Atomic structure of an amorphous, hydrogenous carbon coating (a-C:H).
Amorphous, hydrogenous carbon coating (a-C:H): preparation of a fracture surface.
||This group is also commonly known as >diamond-like carbons< (DLC). This is due to the fact that some types of amorphous carbon films can have a very high diamond-like hardness of as much as 90 GPa (diamond itself is 100 GPa).
VDI guideline 2840 differentiates the following types of film:
Amorphous carbon films are used in particular for tribological applications. As well as offering a high degree of wear protection they exhibit - in contrast to many ceramic hard films (such as TiN) - a very low coefficient of friction with respect to many materials. With steel, coefficients of friction of less than 0.05 are possible. Very good non-stick properties can also be obtained.
- Hydrogen-free amorphous carbon films,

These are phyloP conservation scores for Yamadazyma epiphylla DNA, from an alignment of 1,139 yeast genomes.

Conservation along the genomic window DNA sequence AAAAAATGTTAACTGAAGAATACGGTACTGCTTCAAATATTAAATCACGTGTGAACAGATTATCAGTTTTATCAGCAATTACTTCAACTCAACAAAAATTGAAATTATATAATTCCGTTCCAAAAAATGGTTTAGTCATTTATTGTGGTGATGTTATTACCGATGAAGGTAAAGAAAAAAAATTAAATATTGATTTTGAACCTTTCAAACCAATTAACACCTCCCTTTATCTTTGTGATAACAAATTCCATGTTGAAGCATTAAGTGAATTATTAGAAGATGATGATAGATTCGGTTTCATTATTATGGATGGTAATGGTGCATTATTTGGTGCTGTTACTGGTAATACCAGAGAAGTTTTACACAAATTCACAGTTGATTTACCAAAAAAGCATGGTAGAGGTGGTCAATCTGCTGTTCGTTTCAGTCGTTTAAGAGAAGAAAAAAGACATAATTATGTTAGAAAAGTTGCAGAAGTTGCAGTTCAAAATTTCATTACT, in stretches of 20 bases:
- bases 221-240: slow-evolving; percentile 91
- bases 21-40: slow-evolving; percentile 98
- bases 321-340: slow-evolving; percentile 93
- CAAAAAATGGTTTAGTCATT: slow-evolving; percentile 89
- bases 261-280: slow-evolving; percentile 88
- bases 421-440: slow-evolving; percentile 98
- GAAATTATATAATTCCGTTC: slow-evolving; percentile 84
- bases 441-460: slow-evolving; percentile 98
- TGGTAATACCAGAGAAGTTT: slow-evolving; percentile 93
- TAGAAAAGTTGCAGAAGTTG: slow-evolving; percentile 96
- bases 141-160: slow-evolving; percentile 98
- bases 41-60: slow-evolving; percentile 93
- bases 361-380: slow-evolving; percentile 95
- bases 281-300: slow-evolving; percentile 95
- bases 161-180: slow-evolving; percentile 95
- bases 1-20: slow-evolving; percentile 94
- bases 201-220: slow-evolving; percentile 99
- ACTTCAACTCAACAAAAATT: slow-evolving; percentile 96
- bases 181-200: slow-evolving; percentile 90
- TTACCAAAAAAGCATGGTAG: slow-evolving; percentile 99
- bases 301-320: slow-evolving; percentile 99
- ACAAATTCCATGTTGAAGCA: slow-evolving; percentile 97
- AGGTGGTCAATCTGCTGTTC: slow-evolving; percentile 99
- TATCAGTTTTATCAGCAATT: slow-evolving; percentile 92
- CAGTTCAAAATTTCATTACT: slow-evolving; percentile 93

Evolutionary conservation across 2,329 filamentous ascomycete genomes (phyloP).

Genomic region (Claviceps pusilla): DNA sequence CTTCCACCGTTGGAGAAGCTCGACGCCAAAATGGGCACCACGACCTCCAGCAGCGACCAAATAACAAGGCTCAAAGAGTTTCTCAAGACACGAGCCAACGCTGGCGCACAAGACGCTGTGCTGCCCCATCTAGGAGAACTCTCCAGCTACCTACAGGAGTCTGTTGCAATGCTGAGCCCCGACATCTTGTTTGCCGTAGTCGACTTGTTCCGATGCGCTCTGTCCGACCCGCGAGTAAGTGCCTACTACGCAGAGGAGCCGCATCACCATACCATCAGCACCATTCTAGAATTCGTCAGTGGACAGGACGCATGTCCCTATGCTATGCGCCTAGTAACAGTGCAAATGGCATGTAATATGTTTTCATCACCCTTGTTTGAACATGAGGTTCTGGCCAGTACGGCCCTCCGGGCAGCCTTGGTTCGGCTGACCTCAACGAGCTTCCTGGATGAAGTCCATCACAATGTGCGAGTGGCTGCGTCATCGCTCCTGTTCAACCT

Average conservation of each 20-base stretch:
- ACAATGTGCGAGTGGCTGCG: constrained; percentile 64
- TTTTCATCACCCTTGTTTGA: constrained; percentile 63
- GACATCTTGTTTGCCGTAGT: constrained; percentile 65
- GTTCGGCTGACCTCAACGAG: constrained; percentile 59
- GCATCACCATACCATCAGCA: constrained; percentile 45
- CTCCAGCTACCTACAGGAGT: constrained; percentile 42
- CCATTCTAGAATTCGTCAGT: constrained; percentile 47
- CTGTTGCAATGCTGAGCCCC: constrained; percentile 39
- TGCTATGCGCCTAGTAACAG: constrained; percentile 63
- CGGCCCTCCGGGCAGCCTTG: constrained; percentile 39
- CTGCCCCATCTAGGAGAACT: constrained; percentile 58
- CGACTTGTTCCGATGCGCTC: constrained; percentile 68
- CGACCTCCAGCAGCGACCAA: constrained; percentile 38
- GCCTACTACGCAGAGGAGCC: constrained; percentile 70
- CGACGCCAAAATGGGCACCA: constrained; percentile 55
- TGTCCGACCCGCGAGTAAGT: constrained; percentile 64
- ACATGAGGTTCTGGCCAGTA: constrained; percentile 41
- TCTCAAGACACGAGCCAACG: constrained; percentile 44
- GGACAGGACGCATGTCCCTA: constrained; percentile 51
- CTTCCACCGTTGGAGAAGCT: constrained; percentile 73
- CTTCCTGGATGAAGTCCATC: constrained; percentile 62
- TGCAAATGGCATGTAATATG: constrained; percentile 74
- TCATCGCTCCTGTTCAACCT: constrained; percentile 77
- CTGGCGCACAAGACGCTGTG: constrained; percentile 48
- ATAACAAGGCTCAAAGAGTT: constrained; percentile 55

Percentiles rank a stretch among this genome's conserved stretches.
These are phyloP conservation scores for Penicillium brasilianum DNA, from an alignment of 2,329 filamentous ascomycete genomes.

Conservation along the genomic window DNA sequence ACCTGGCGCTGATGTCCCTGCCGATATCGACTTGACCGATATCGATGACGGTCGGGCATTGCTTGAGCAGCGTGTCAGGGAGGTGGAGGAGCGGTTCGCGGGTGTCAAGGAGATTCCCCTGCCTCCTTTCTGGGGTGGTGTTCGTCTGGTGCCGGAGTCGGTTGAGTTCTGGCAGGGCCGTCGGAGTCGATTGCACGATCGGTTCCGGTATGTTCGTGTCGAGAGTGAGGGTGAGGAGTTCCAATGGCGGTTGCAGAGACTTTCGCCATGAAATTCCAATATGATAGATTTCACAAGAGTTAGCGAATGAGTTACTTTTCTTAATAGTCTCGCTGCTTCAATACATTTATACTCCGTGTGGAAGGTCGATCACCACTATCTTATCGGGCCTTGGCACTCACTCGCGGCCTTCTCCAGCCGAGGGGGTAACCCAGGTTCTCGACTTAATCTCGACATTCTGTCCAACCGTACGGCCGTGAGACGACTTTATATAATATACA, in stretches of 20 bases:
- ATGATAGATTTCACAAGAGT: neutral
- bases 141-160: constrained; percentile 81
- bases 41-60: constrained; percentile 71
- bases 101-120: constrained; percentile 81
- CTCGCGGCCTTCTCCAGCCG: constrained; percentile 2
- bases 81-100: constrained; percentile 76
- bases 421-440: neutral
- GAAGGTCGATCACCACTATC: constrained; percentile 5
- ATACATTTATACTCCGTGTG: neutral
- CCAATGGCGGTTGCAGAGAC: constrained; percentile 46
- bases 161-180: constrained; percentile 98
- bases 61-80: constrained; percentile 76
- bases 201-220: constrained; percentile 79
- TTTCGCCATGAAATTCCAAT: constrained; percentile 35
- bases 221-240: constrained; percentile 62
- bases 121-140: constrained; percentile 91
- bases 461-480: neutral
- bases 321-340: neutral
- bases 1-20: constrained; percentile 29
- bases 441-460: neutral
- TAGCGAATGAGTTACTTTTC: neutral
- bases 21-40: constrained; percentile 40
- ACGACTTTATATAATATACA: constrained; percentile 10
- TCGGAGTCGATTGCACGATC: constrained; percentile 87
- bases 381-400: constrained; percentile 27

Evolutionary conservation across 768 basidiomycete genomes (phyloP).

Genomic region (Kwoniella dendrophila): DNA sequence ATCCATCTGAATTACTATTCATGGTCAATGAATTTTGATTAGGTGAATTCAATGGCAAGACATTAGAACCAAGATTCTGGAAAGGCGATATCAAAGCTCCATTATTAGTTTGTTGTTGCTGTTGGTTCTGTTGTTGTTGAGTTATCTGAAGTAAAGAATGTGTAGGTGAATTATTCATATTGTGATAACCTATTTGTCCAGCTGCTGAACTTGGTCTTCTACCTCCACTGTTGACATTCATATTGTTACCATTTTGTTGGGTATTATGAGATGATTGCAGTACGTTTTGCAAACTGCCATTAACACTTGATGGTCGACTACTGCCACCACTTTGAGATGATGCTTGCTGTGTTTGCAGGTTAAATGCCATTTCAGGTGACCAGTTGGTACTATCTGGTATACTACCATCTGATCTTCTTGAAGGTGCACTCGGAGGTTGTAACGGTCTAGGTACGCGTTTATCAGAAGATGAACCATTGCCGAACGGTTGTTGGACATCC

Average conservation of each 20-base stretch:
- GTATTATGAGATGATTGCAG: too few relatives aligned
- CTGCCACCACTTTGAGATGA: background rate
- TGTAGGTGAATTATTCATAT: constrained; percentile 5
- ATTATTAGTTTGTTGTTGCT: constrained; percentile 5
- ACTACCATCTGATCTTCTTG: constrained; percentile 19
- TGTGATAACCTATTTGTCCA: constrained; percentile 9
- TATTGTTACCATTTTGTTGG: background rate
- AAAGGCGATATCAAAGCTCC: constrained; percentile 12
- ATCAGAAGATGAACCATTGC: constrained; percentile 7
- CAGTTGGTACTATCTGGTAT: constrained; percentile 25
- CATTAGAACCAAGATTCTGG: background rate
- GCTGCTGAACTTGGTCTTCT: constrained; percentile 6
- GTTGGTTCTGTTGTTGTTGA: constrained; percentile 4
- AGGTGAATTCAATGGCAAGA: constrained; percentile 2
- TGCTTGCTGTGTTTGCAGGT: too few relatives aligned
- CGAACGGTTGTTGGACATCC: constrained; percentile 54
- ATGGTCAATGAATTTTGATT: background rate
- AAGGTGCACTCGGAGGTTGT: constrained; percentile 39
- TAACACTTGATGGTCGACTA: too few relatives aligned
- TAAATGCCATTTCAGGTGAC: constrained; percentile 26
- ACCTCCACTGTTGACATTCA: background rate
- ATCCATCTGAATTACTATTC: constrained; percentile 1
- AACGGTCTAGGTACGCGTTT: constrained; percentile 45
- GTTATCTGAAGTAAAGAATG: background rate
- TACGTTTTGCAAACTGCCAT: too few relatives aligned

- Tetrahedral, hydrogen-free amorphous carbon films,
- Metal-containing, hydrogen-free amorphous carbon films,
- Hydrogenous amorphous carbon films,
- Tetrahedral, hydrogenous amorphous carbon film
- Metal-containing, hydrogenous amorphous carbon films,
- Modified hydrogenous amorphous carbon films,
Another useful property is a modulus of elasticity which in comparison to hardness is relatively low - this is a good precondition for high film adhesion.
Applications are found in the following fields:
Amorphous carbon films are deposited by the PVD or PA CVD methods or combinations of them.
- Wear protection - for example, for ball bearings
- Friction reduction - for example, for machine elements
- Non-stick function - for example, for forming tools
- Biological applications in medical technology.
A bibliography for further reading is provided here.